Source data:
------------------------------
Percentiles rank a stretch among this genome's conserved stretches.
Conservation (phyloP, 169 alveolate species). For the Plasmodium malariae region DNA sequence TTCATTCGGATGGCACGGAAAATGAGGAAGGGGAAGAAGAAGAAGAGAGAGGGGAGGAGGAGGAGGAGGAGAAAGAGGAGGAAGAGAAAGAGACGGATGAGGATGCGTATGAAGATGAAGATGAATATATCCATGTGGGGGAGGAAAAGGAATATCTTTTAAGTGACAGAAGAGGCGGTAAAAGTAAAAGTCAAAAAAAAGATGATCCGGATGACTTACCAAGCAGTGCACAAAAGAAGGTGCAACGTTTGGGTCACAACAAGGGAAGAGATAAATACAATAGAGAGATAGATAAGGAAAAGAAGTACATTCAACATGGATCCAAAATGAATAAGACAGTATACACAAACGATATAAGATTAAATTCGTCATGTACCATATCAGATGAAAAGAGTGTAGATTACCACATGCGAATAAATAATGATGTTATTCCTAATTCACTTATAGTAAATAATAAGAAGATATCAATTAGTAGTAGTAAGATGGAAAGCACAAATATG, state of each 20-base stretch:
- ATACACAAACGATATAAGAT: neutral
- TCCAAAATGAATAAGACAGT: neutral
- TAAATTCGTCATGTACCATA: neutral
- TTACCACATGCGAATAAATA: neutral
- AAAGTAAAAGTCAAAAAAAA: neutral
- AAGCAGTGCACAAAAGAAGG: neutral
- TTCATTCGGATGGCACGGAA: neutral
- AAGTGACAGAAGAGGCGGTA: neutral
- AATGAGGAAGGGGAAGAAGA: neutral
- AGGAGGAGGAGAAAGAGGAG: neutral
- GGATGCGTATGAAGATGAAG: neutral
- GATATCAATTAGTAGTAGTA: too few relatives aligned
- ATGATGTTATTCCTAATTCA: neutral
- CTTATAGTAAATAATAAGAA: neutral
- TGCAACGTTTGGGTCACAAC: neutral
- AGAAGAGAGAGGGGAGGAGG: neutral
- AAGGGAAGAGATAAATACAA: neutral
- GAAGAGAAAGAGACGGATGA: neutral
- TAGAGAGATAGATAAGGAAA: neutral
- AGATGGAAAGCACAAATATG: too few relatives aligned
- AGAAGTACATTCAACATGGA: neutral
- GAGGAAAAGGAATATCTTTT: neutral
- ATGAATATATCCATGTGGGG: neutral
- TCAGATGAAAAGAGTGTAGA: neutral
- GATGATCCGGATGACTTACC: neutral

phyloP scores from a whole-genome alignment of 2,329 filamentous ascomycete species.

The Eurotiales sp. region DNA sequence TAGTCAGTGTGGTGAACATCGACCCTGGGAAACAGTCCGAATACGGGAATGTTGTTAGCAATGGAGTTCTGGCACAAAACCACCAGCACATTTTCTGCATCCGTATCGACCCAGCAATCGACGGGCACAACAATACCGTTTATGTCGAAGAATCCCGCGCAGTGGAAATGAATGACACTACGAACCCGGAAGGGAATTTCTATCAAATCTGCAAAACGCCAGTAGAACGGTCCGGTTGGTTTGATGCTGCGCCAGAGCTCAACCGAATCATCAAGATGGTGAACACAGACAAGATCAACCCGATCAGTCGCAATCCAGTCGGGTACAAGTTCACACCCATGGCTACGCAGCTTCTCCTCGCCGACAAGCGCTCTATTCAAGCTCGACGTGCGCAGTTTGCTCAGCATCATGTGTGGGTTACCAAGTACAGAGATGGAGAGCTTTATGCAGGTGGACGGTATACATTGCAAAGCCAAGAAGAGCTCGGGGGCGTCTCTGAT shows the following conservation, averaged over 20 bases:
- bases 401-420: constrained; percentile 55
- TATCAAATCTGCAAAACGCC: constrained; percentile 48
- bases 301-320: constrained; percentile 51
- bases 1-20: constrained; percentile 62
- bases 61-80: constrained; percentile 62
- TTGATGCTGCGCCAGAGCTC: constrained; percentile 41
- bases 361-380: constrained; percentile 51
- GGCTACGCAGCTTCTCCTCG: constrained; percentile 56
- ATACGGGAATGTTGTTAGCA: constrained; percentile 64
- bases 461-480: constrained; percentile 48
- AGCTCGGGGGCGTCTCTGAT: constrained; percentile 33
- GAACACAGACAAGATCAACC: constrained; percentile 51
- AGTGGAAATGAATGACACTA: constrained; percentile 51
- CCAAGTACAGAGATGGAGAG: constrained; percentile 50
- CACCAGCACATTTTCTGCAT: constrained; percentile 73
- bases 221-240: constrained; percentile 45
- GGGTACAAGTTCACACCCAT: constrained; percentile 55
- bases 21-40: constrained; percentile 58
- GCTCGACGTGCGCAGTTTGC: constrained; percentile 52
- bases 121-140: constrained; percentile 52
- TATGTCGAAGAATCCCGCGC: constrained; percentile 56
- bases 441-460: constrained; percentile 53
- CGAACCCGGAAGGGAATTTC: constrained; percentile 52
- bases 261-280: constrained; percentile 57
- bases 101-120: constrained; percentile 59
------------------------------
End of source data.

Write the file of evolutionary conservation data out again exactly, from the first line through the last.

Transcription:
Percentiles rank a stretch among this genome's conserved stretches.
Conservation (phyloP, 169 alveolate species). For the Plasmodium malariae region DNA sequence TTCATTCGGATGGCACGGAAAATGAGGAAGGGGAAGAAGAAGAAGAGAGAGGGGAGGAGGAGGAGGAGGAGAAAGAGGAGGAAGAGAAAGAGACGGATGAGGATGCGTATGAAGATGAAGATGAATATATCCATGTGGGGGAGGAAAAGGAATATCTTTTAAGTGACAGAAGAGGCGGTAAAAGTAAAAGTCAAAAAAAAGATGATCCGGATGACTTACCAAGCAGTGCACAAAAGAAGGTGCAACGTTTGGGTCACAACAAGGGAAGAGATAAATACAATAGAGAGATAGATAAGGAAAAGAAGTACATTCAACATGGATCCAAAATGAATAAGACAGTATACACAAACGATATAAGATTAAATTCGTCATGTACCATATCAGATGAAAAGAGTGTAGATTACCACATGCGAATAAATAATGATGTTATTCCTAATTCACTTATAGTAAATAATAAGAAGATATCAATTAGTAGTAGTAAGATGGAAAGCACAAATATG, state of each 20-base stretch:
- ATACACAAACGATATAAGAT: neutral
- TCCAAAATGAATAAGACAGT: neutral
- TAAATTCGTCATGTACCATA: neutral
- TTACCACATGCGAATAAATA: neutral
- AAAGTAAAAGTCAAAAAAAA: neutral
- AAGCAGTGCACAAAAGAAGG: neutral
- TTCATTCGGATGGCACGGAA: neutral
- AAGTGACAGAAGAGGCGGTA: neutral
- AATGAGGAAGGGGAAGAAGA: neutral
- AGGAGGAGGAGAAAGAGGAG: neutral
- GGATGCGTATGAAGATGAAG: neutral
- GATATCAATTAGTAGTAGTA: too few relatives aligned
- ATGATGTTATTCCTAATTCA: neutral
- CTTATAGTAAATAATAAGAA: neutral
- TGCAACGTTTGGGTCACAAC: neutral
- AGAAGAGAGAGGGGAGGAGG: neutral
- AAGGGAAGAGATAAATACAA: neutral
- GAAGAGAAAGAGACGGATGA: neutral
- TAGAGAGATAGATAAGGAAA: neutral
- AGATGGAAAGCACAAATATG: too few relatives aligned
- AGAAGTACATTCAACATGGA: neutral
- GAGGAAAAGGAATATCTTTT: neutral
- ATGAATATATCCATGTGGGG: neutral
- TCAGATGAAAAGAGTGTAGA: neutral
- GATGATCCGGATGACTTACC: neutral

phyloP scores from a whole-genome alignment of 2,329 filamentous ascomycete species.

The Eurotiales sp. region DNA sequence TAGTCAGTGTGGTGAACATCGACCCTGGGAAACAGTCCGAATACGGGAATGTTGTTAGCAATGGAGTTCTGGCACAAAACCACCAGCACATTTTCTGCATCCGTATCGACCCAGCAATCGACGGGCACAACAATACCGTTTATGTCGAAGAATCCCGCGCAGTGGAAATGAATGACACTACGAACCCGGAAGGGAATTTCTATCAAATCTGCAAAACGCCAGTAGAACGGTCCGGTTGGTTTGATGCTGCGCCAGAGCTCAACCGAATCATCAAGATGGTGAACACAGACAAGATCAACCCGATCAGTCGCAATCCAGTCGGGTACAAGTTCACACCCATGGCTACGCAGCTTCTCCTCGCCGACAAGCGCTCTATTCAAGCTCGACGTGCGCAGTTTGCTCAGCATCATGTGTGGGTTACCAAGTACAGAGATGGAGAGCTTTATGCAGGTGGACGGTATACATTGCAAAGCCAAGAAGAGCTCGGGGGCGTCTCTGAT shows the following conservation, averaged over 20 bases:
- bases 401-420: constrained; percentile 55
- TATCAAATCTGCAAAACGCC: constrained; percentile 48
- bases 301-320: constrained; percentile 51
- bases 1-20: constrained; percentile 62
- bases 61-80: constrained; percentile 62
- TTGATGCTGCGCCAGAGCTC: constrained; percentile 41
- bases 361-380: constrained; percentile 51
- GGCTACGCAGCTTCTCCTCG: constrained; percentile 56
- ATACGGGAATGTTGTTAGCA: constrained; percentile 64
- bases 461-480: constrained; percentile 48
- AGCTCGGGGGCGTCTCTGAT: constrained; percentile 33
- GAACACAGACAAGATCAACC: constrained; percentile 51
- AGTGGAAATGAATGACACTA: constrained; percentile 51
- CCAAGTACAGAGATGGAGAG: constrained; percentile 50
- CACCAGCACATTTTCTGCAT: constrained; percentile 73
- bases 221-240: constrained; percentile 45
- GGGTACAAGTTCACACCCAT: constrained; percentile 55
- bases 21-40: constrained; percentile 58
- GCTCGACGTGCGCAGTTTGC: constrained; percentile 52
- bases 121-140: constrained; percentile 52
- TATGTCGAAGAATCCCGCGC: constrained; percentile 56
- bases 441-460: constrained; percentile 53
- CGAACCCGGAAGGGAATTTC: constrained; percentile 52
- bases 261-280: constrained; percentile 57
- bases 101-120: constrained; percentile 59